2b. Kant contra Hegel (and Nietzsche). In a series of what are generally regarded as minor texts, Kant anticipates the stark differences that would separate him from the idealism he resisted in Fichte and what would become the absolutism of Hegel on the notion of history. Kant insists that history is not the continuous improvement of humanity or, in short, that we cannot say in fact that humanity is always improving. Rather, the perfectability of humanity is a sort of regulative ideal of practical action: that we must assume that the improvement of humanity is possible or else, if we were to believe that every triumph of virtue is simply negated by a corresponding tragedy, “it may perhaps be moving and instructive to watch such a drama for a while; but the curtain must eventually descend. For in the long run, it becomes a farce [emphasis added]. And even if the actors do not tire of it—for they are fools—the spectator does, for any single act will be enough for him if he can reasonably conclude from it that the never-ending play will go on in the same way for ever” (Kant rejects, in short, the doctrine of amor fati).

What Kant (nor Nietzsche for that matter) did not anticipate was the ways in which nihilism would be made not only tolerable but the primary object of desire for civilizations in which no other alternatives are presented as either possible or necessary. Against the popular maxim there are actually three inevitabilities: death, taxes, and inevitability itself parceled in distraction and enjoyment.

2c. In Kierkegaardian terms, Kant tries to establish within the structure of practical reason itself the priority of the ethical over the aesthetic. There is no existential decision to be made for Kant because the moral law is simply a fact of reason. On the one hand, Kierkegaard accepts Kant’s rejection of heteronomy: “the person who says that he wants to enjoy life always posits a condition that either lies outside the individual or is within the individual in such a way that it is not there by virtue of the individual himself”. But Kierkegaardian authenticity has nothing of the character of Kantian autonomy if for no other reason than for the singularity of the “infinitely concrete” self that does not exist prior to the absolute choice to be who one is. What leftist critics of Kierkegaard (and existentialism generally) resisted was the propensity for the certitude of authenticity to remain inner in the complicity of the ethical self for an aestheticized existence, even if such aestheticism is transformed into the spiritual immolation of guilt.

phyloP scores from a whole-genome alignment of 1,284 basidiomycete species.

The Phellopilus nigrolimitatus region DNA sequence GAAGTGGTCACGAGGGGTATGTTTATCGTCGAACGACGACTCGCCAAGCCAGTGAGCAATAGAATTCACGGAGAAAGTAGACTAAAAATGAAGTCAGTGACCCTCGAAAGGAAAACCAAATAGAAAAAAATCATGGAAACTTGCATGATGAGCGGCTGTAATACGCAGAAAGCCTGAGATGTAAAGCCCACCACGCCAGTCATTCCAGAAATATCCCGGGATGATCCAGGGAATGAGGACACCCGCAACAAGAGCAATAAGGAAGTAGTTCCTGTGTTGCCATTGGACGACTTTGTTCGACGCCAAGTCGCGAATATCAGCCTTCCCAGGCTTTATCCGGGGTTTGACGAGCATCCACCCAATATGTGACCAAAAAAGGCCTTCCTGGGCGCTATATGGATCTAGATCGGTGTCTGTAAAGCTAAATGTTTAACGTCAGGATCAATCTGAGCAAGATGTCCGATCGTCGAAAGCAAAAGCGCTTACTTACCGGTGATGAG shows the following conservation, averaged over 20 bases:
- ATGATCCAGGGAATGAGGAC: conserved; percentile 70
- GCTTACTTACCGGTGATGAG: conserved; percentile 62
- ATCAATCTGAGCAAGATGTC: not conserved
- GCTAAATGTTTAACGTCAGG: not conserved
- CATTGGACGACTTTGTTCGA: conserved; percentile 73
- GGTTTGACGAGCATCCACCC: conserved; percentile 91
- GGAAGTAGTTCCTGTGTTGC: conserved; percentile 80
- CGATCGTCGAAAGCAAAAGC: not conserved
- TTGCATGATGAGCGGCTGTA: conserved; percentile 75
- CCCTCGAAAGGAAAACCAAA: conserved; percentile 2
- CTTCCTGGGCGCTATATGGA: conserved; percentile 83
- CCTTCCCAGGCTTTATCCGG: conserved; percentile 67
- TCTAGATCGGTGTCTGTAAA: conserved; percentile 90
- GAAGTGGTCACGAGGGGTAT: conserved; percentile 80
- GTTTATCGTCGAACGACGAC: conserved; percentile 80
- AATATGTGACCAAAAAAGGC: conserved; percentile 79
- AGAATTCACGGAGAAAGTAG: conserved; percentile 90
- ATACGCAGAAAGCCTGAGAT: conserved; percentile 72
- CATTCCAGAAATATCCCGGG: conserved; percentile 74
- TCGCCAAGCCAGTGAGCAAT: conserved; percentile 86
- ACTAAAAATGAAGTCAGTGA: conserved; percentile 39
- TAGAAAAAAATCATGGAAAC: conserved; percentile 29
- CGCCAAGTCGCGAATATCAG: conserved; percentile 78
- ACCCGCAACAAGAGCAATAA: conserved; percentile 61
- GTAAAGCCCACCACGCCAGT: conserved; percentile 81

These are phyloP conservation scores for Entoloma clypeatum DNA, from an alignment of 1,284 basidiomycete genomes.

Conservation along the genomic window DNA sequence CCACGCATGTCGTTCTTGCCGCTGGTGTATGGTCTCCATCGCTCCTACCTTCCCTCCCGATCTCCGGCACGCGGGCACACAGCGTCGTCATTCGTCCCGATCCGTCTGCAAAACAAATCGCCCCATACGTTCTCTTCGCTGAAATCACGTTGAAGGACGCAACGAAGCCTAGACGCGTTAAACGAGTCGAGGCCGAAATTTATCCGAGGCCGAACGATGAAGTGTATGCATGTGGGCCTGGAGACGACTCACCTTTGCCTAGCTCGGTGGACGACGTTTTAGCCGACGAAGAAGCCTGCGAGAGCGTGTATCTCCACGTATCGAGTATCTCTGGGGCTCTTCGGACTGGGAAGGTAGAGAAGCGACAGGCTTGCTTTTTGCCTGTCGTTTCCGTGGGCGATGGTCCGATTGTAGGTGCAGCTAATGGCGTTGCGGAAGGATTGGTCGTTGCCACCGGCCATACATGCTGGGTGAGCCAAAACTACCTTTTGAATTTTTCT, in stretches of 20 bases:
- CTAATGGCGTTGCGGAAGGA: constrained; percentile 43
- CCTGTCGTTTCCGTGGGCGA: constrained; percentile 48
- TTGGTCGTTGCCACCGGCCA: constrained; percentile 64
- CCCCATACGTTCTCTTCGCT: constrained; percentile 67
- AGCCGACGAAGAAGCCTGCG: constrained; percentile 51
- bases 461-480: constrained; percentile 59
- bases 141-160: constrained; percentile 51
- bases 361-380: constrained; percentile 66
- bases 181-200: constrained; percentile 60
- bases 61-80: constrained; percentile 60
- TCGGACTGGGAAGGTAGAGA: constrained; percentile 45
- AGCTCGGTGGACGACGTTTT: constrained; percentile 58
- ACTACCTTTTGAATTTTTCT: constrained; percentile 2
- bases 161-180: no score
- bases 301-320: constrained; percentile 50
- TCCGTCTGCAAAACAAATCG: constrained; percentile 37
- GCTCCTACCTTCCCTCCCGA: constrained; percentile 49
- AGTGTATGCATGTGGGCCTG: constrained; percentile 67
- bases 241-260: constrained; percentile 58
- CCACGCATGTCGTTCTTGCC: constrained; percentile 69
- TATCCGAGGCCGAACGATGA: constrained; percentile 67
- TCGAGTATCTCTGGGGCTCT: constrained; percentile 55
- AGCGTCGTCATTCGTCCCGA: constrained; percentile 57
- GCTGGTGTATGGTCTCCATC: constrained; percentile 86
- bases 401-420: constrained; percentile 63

Ethical guilt leads in the opposite direction of political action, which is predicated not on the identity of the subject but, rather, in the dereliction of subjective pride in the suffering of others (even if one is oneself the subject of oppression) in what Lévinas and Derrida have nominated as “responsibility”. The standard political distinction between responsibility and obligation consists simply in the fact that responsibility is not chosen and that my responsibility extends beyond my power of knowledge or even of satisfaction, e.g., in the fact that I can be responsible for injustices I never intended to commit. In a certain sense, then, the autonomy of my ethical responsibility is conditioned by the absolute heteronomy of my identity as one implicated prior to my decisions since those decisions must be made within a situation I have inherited.

3. Just as we have inherited the world of our predecessors, the critical political task is to be conscious of the futures we both prohibit and create. In this light, the fundamental imperative of education, Adorno said, is that Auschwitz should never happen again. What he meant, of course, is that education must form minds that are not pliable to the forces that lead us to fascism. What his hyperbolic statement has unfortunately made possible, however, is complacency with any injustice not commensurate with the most radical evil in recorded history (Abu Ghraib, for example, just “wasn’t as bad”). In a sense, politics always happens too late and the mistake of utopianism is to posit the possibility of redemption as the end of political action.

What criticism must resist at all personal and material costs is the reduction of politics into farce and the tragedy of recognizing that the necessity of criticism comes too late, i.e., when “the unthinkable” remains unthinkable because it has already become our modus operandi and when injustice can be recognized only the in the cold****, ironic laughter of those who can be persuaded that “it’s all good”. The real meaning of freedom (or Kant’s “autonomy”) is nothing other than a separation from reality and the given: “truth has no place other than the will to resist the lie of opinion. Thought … proves itself in the liquidation of opinion: literally the dominant opinion. This opinion is not due simply to people’s inadequate knowledge but rather is imposed upon them by the overall structure of society and hence by relations of domination. How widespread these relations are provides an initial index of falsity: it shows how far the control of thought through domination extends. Its signature is banality. … The banal cannot be true” (Adorno).

****We should not forget that Adorno explicitly claimed that Auschwitz was made possible by those without the capacity for love.